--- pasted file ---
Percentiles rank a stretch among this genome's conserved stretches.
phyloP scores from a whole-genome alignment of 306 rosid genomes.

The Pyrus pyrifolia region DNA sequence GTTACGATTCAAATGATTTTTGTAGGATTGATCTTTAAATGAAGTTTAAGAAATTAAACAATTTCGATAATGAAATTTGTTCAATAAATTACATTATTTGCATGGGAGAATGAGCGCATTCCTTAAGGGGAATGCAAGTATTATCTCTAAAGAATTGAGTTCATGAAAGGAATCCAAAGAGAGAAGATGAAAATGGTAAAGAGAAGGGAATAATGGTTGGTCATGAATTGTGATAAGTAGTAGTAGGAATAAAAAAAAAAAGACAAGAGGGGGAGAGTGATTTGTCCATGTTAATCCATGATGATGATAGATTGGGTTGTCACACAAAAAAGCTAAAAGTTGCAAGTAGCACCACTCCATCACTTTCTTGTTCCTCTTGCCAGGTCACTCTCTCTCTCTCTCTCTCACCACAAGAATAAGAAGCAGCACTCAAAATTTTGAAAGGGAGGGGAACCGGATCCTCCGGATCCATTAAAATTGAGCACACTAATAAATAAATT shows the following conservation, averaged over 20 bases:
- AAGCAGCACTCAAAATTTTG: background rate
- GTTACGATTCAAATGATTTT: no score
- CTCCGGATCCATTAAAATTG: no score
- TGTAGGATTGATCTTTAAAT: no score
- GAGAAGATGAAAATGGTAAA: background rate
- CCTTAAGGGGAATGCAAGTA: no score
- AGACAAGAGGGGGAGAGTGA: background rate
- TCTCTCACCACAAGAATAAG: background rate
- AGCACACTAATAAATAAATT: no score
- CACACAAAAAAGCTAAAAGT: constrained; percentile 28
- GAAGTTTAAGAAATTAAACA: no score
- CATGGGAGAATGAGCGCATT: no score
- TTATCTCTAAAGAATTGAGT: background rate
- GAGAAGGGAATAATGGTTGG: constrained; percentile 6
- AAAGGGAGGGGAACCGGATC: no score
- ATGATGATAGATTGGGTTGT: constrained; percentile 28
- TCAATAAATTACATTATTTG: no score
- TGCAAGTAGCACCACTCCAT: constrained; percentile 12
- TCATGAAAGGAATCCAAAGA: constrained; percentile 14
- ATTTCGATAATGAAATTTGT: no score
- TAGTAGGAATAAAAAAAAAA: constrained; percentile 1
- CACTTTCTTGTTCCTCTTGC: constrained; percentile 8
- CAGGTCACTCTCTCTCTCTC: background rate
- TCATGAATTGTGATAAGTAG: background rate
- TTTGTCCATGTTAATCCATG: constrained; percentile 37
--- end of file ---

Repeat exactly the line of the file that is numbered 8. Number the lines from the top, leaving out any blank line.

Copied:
- GAGAAGATGAAAATGGTAAA: background rate